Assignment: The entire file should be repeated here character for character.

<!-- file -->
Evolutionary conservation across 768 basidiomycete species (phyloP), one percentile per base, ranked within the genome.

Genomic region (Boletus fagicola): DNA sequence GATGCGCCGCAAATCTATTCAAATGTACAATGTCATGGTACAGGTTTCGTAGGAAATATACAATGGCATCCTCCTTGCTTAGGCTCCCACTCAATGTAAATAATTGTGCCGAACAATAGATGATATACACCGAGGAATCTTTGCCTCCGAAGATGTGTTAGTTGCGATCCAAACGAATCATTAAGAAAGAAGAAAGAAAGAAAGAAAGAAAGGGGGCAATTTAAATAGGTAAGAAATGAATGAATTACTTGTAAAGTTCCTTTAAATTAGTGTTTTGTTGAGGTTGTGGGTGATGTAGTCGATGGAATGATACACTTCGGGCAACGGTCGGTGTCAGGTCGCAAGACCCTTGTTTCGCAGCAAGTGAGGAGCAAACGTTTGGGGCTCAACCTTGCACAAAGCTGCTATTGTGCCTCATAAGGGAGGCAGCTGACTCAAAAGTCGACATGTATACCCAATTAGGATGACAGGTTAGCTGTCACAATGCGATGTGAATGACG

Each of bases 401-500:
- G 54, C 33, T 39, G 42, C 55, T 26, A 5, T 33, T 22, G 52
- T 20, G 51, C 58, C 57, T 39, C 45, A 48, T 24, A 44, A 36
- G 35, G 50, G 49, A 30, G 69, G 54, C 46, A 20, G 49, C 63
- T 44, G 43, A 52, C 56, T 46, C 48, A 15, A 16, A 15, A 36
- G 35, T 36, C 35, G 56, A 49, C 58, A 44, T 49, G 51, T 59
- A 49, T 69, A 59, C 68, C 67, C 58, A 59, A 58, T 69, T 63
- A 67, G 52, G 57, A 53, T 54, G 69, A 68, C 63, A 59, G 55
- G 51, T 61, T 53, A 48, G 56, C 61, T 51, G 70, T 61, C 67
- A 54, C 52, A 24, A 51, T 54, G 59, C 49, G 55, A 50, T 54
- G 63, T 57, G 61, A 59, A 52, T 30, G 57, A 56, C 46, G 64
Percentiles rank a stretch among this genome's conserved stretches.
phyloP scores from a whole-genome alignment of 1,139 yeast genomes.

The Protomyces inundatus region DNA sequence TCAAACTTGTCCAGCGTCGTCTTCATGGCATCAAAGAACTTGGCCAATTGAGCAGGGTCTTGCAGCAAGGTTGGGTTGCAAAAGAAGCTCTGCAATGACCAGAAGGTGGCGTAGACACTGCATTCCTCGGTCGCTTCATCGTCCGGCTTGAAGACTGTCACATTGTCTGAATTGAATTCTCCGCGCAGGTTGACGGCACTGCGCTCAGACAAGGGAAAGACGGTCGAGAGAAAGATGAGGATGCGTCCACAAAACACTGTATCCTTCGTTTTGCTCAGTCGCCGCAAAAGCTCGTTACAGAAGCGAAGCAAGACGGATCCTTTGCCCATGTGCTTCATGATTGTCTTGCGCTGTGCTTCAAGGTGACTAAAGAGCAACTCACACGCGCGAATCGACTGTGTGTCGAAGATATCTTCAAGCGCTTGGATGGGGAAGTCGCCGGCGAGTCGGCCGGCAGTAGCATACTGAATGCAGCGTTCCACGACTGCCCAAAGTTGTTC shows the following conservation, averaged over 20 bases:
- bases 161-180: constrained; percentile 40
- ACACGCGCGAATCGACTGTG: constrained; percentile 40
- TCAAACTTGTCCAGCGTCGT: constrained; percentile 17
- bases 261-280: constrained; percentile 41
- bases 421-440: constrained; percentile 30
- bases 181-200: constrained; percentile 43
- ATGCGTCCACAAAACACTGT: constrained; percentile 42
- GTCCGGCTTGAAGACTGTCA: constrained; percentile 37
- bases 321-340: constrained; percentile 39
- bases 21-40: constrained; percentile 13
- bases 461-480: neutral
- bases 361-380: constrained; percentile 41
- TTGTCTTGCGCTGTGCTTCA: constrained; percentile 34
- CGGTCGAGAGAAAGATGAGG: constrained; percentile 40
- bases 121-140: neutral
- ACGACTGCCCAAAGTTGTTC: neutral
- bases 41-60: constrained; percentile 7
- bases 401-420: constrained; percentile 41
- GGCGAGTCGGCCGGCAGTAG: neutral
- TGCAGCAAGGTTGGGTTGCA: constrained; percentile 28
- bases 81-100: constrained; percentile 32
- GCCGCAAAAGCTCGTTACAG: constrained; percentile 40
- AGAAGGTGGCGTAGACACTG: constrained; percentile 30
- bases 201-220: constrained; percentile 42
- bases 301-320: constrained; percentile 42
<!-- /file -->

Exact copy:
Evolutionary conservation across 768 basidiomycete species (phyloP), one percentile per base, ranked within the genome.

Genomic region (Boletus fagicola): DNA sequence GATGCGCCGCAAATCTATTCAAATGTACAATGTCATGGTACAGGTTTCGTAGGAAATATACAATGGCATCCTCCTTGCTTAGGCTCCCACTCAATGTAAATAATTGTGCCGAACAATAGATGATATACACCGAGGAATCTTTGCCTCCGAAGATGTGTTAGTTGCGATCCAAACGAATCATTAAGAAAGAAGAAAGAAAGAAAGAAAGAAAGGGGGCAATTTAAATAGGTAAGAAATGAATGAATTACTTGTAAAGTTCCTTTAAATTAGTGTTTTGTTGAGGTTGTGGGTGATGTAGTCGATGGAATGATACACTTCGGGCAACGGTCGGTGTCAGGTCGCAAGACCCTTGTTTCGCAGCAAGTGAGGAGCAAACGTTTGGGGCTCAACCTTGCACAAAGCTGCTATTGTGCCTCATAAGGGAGGCAGCTGACTCAAAAGTCGACATGTATACCCAATTAGGATGACAGGTTAGCTGTCACAATGCGATGTGAATGACG

Each of bases 401-500:
- G 54, C 33, T 39, G 42, C 55, T 26, A 5, T 33, T 22, G 52
- T 20, G 51, C 58, C 57, T 39, C 45, A 48, T 24, A 44, A 36
- G 35, G 50, G 49, A 30, G 69, G 54, C 46, A 20, G 49, C 63
- T 44, G 43, A 52, C 56, T 46, C 48, A 15, A 16, A 15, A 36
- G 35, T 36, C 35, G 56, A 49, C 58, A 44, T 49, G 51, T 59
- A 49, T 69, A 59, C 68, C 67, C 58, A 59, A 58, T 69, T 63
- A 67, G 52, G 57, A 53, T 54, G 69, A 68, C 63, A 59, G 55
- G 51, T 61, T 53, A 48, G 56, C 61, T 51, G 70, T 61, C 67
- A 54, C 52, A 24, A 51, T 54, G 59, C 49, G 55, A 50, T 54
- G 63, T 57, G 61, A 59, A 52, T 30, G 57, A 56, C 46, G 64
Percentiles rank a stretch among this genome's conserved stretches.
phyloP scores from a whole-genome alignment of 1,139 yeast genomes.

The Protomyces inundatus region DNA sequence TCAAACTTGTCCAGCGTCGTCTTCATGGCATCAAAGAACTTGGCCAATTGAGCAGGGTCTTGCAGCAAGGTTGGGTTGCAAAAGAAGCTCTGCAATGACCAGAAGGTGGCGTAGACACTGCATTCCTCGGTCGCTTCATCGTCCGGCTTGAAGACTGTCACATTGTCTGAATTGAATTCTCCGCGCAGGTTGACGGCACTGCGCTCAGACAAGGGAAAGACGGTCGAGAGAAAGATGAGGATGCGTCCACAAAACACTGTATCCTTCGTTTTGCTCAGTCGCCGCAAAAGCTCGTTACAGAAGCGAAGCAAGACGGATCCTTTGCCCATGTGCTTCATGATTGTCTTGCGCTGTGCTTCAAGGTGACTAAAGAGCAACTCACACGCGCGAATCGACTGTGTGTCGAAGATATCTTCAAGCGCTTGGATGGGGAAGTCGCCGGCGAGTCGGCCGGCAGTAGCATACTGAATGCAGCGTTCCACGACTGCCCAAAGTTGTTC shows the following conservation, averaged over 20 bases:
- bases 161-180: constrained; percentile 40
- ACACGCGCGAATCGACTGTG: constrained; percentile 40
- TCAAACTTGTCCAGCGTCGT: constrained; percentile 17
- bases 261-280: constrained; percentile 41
- bases 421-440: constrained; percentile 30
- bases 181-200: constrained; percentile 43
- ATGCGTCCACAAAACACTGT: constrained; percentile 42
- GTCCGGCTTGAAGACTGTCA: constrained; percentile 37
- bases 321-340: constrained; percentile 39
- bases 21-40: constrained; percentile 13
- bases 461-480: neutral
- bases 361-380: constrained; percentile 41
- TTGTCTTGCGCTGTGCTTCA: constrained; percentile 34
- CGGTCGAGAGAAAGATGAGG: constrained; percentile 40
- bases 121-140: neutral
- ACGACTGCCCAAAGTTGTTC: neutral
- bases 41-60: constrained; percentile 7
- bases 401-420: constrained; percentile 41
- GGCGAGTCGGCCGGCAGTAG: neutral
- TGCAGCAAGGTTGGGTTGCA: constrained; percentile 28
- bases 81-100: constrained; percentile 32
- GCCGCAAAAGCTCGTTACAG: constrained; percentile 40
- AGAAGGTGGCGTAGACACTG: constrained; percentile 30
- bases 201-220: constrained; percentile 42
- bases 301-320: constrained; percentile 42